The persistence of chloroaromatic compounds can be caused by various bottlenecks, such as incomplete degradative pathways or inappropriate regulation of these pathways. Patchwork assembly of existing pathways in novel combinations provides a general route for the development of strains degrading chloroaromatics. The recruitment of known complementary enzyme sequences in a suitable host organism by conjugative transfer of genes might generate a functioning hybrid pathway for the mineralization of some chloroaromatics not degraded by the parent organisms. The rational combination uses () peripheral, funneling degradation sequences originating from aromatics-degrading strains to fulfill the conversion of the respective analogous chloroaromatic compound to chlorocatechols as the central intermediates; () a central chlorocatechol degradation sequence, the so-called modified pathway, which brings about elimination of chlorine substituents; and () steps of the 3-oxoadipate pathway to reach the tricarboxylic acid cycle. The genetic organization of these pathway segments has been well characterized. The specificity of enzymes of the xylene, benzene, biphenyl, and chlorocatechol pathways and the specificity of the induction systems for the chlorinated substrates are analyzed in various organisms to illustrate eventual bottlenecks and to provide alternatives that are effective in the conversion of the “new” substrate. Hybrid pathways are investigated in “new” strains degrading chlorinated benzoates, toluenes, benzenes, and biphenyls. Problems occurring after the conjugative DNA transfer and the “natural” solution of these are examined, such as the prevention of misrouting into the pathway, to give a functioning hybrid pathway. Some examples clearly indicate that patchwork assembly also happens in nature.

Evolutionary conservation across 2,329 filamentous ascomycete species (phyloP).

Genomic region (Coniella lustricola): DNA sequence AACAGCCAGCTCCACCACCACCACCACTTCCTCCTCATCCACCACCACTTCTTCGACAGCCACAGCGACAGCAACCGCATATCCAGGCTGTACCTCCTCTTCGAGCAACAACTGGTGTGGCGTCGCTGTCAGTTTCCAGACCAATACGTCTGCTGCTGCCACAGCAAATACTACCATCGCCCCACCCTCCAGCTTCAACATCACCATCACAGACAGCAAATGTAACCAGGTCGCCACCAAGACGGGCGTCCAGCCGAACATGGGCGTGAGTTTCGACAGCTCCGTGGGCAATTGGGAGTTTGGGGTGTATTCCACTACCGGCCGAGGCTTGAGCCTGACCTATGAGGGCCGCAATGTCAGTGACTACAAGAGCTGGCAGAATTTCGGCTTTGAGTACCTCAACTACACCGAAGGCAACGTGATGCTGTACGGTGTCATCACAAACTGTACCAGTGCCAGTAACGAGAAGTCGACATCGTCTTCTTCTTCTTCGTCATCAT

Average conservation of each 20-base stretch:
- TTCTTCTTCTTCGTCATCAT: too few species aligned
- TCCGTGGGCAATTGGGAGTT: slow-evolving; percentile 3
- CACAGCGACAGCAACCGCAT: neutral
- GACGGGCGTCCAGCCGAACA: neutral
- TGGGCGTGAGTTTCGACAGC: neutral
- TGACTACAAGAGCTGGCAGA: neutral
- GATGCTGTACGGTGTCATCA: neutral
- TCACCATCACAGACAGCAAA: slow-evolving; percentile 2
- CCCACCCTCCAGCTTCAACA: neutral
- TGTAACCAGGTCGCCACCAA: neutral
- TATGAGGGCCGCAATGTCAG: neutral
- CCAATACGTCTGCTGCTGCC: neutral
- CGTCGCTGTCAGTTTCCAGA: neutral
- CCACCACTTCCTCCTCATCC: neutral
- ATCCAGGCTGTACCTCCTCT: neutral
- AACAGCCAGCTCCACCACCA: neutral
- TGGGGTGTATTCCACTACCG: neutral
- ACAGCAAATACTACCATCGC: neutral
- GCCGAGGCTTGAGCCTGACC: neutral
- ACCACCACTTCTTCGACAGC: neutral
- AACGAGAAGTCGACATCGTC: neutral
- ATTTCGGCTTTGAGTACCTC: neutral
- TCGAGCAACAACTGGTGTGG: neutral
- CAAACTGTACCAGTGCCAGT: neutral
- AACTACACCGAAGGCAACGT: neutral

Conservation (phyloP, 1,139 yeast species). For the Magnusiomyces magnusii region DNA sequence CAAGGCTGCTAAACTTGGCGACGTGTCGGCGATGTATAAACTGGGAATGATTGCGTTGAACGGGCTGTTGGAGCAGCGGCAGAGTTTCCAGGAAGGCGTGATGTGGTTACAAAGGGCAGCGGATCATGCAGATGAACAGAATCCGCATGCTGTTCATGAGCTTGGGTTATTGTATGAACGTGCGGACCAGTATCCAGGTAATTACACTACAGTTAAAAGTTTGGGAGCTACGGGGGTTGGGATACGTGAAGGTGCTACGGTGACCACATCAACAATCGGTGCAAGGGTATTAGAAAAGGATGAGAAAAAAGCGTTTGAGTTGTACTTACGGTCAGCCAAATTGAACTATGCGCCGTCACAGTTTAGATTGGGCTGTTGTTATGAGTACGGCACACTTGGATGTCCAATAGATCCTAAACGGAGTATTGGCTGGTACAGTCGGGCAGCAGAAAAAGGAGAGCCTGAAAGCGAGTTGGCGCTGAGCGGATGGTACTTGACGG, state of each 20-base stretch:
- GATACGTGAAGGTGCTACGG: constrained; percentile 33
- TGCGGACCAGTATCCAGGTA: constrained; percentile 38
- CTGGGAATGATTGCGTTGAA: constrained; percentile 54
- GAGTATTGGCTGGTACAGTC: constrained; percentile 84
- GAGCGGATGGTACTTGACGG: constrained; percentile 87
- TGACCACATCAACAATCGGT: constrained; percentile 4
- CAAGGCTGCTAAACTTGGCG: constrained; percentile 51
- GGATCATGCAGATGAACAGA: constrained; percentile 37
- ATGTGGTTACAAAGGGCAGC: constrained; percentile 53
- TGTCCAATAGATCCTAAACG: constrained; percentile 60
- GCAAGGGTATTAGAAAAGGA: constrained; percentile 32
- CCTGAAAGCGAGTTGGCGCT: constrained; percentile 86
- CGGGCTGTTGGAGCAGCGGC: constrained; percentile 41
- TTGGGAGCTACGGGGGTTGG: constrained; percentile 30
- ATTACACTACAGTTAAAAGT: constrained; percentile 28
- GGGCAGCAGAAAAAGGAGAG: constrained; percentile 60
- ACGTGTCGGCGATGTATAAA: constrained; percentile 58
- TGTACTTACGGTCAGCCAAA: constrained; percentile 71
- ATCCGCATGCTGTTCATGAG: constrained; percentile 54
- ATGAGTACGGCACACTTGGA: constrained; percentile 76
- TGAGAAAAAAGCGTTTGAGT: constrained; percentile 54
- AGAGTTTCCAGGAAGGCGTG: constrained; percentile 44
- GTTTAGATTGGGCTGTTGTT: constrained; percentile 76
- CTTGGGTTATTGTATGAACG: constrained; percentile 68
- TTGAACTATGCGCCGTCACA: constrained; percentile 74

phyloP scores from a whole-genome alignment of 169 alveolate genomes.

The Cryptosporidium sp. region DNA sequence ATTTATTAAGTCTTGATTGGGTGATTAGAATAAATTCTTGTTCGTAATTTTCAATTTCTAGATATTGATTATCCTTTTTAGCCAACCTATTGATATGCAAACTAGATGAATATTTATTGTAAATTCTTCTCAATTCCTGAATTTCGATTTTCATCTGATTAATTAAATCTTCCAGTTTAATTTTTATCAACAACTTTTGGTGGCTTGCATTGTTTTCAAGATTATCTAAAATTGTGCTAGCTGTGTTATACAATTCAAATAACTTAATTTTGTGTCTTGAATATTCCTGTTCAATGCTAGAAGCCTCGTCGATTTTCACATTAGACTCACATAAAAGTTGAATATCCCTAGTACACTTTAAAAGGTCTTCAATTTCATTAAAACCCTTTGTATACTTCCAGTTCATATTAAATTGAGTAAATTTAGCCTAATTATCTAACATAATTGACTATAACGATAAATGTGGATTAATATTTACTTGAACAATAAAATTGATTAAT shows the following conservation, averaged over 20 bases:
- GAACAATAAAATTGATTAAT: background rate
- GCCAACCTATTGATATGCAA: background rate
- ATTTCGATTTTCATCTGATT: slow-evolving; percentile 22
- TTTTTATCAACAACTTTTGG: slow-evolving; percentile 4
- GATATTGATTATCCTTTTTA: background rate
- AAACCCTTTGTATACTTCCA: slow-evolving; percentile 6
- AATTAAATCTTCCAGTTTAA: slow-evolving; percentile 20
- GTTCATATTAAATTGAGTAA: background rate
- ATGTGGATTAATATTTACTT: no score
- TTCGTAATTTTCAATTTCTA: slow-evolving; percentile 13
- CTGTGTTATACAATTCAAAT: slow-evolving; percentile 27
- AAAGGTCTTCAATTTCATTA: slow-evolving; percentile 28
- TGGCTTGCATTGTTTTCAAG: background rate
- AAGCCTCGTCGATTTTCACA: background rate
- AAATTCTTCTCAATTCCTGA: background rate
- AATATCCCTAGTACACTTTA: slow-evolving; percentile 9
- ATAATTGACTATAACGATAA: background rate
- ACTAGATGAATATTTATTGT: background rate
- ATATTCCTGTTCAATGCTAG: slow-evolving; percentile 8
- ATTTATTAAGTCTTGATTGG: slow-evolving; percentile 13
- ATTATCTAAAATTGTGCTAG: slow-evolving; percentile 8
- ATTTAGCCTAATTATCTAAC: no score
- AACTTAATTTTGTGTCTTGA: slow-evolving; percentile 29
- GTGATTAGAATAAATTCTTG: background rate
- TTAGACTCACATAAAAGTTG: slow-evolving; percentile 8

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  • Article Type: Review Article
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